LNG Canada will stop flying in workers to its worksite in Kitimat, British Columbia, to reduce exposure to the workers who are already there, reducing the site’s workforce by half.
LNG Canada had already taken steps to reduce travel between Canada and China, where LNG modules are being built, and requiring some employees to work from home.
On Monday night, LNG Canada and its main contractor, JGC Fluor, announced they would take the additional step of reducing the number of workers at the Kitimat site, where workers are housed in a massive work camp.
Workers typically fly in to work for two weeks, then fly out for one week. But the company plans to reduce the number of workers at the site by half. Currently there are about 1,750 workers on site.
Susannah Pierce, LNG Canada’s director of corporate affairs, said she doesn’t know how long the reduction will last or if further reductions will be needed.
“We’re going to try to stay as much as we can ahead of the issue and take a look at what further actions may be required, which might also mean that we reduce further. In terms of ramping back up, that’s going to be decided to based on when we believe it’s safe to do so.
“We do need to make sure that we have people on site who can ensure that the facilities continue to be safe and secure, but then also from an environmental perspective make sure that we’re maintaining the site from the compliance perspective. So it won’t be shut down because we’ll have to keep staff on to do those sorts of things.”
The associated Coastal GasLink pipeline project has also been taking steps to reduce non-essential work, but as of Tuesday, March 17, had not announced any workforce reductions at work camps.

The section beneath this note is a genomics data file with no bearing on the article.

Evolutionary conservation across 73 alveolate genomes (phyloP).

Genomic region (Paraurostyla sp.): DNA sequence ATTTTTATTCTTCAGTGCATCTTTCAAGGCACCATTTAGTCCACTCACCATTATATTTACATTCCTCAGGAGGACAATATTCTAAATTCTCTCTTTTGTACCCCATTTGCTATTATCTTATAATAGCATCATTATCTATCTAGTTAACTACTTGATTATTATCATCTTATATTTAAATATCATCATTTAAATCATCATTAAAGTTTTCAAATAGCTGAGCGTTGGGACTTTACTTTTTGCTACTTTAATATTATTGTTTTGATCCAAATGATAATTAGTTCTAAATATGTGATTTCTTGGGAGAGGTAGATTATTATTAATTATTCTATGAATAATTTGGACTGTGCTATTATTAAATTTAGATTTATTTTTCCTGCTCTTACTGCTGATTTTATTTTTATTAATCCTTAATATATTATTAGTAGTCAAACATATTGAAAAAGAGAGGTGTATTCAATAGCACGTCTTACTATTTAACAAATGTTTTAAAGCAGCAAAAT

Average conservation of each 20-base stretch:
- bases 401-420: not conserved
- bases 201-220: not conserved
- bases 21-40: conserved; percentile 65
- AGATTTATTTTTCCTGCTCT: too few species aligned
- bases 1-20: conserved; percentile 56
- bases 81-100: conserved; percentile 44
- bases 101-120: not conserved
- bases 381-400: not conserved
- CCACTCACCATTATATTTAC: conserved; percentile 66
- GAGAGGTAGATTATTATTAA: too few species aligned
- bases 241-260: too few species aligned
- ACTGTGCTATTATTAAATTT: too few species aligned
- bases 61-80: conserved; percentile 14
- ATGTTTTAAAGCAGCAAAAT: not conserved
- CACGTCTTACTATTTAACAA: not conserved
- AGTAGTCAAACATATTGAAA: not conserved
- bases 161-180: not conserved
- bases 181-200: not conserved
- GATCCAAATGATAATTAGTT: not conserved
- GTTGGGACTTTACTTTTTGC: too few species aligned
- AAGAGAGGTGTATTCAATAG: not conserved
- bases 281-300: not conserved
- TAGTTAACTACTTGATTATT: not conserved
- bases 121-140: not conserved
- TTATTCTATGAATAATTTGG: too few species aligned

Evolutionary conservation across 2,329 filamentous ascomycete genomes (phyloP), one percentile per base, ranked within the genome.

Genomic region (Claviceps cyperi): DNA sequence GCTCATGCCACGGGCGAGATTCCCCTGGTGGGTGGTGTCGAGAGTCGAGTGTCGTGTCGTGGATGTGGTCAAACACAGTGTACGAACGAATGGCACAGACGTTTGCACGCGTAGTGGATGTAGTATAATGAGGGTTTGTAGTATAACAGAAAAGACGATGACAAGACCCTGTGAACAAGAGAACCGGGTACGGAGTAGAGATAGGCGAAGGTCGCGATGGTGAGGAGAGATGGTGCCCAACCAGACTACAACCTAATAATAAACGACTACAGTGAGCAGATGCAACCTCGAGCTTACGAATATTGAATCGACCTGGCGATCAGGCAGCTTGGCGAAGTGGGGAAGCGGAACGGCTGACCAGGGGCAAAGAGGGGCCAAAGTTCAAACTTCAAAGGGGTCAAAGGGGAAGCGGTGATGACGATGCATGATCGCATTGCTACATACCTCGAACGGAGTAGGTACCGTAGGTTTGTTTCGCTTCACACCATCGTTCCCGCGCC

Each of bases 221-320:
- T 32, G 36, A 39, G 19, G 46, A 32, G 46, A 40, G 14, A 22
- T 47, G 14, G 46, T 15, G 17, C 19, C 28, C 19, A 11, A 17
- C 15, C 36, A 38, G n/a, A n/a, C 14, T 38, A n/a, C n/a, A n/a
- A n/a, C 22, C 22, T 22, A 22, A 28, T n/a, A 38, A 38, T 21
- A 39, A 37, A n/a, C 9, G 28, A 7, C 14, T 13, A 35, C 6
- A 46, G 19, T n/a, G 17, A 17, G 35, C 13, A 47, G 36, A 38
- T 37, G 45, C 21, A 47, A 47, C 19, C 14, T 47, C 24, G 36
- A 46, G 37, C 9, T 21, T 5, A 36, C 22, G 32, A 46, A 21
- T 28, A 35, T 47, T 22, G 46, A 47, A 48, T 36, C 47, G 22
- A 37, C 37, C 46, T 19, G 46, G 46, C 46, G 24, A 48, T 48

Spring breakup meant fewer workers on construction sites in any event. With a reduced workforce, the company tries to use local workers as much as possible to reduce the need to bring workers in from other cities or provinces.
As for how long it takes to contain the COVID-19 virus to the point where economic activity can resume, China offers some hints.
China had shut down fabrication yards where the LNG Canada modules are being built for several weeks earlier this year.
“Work has resumed in China at the fabrication yards, so it’s interesting to see how that has shifted,” Pierce said.
LNG Canada’s move to reduce its workforce in Kitimat raises questions about other large energy projects, like Site C dam, where thousands of workers are housed in work camps, and the Trans Mountain pipeline expansion.
Trans Mountain reports that it doesn’t have any work camps yet.
(This article first appeared in Business in Vancouver)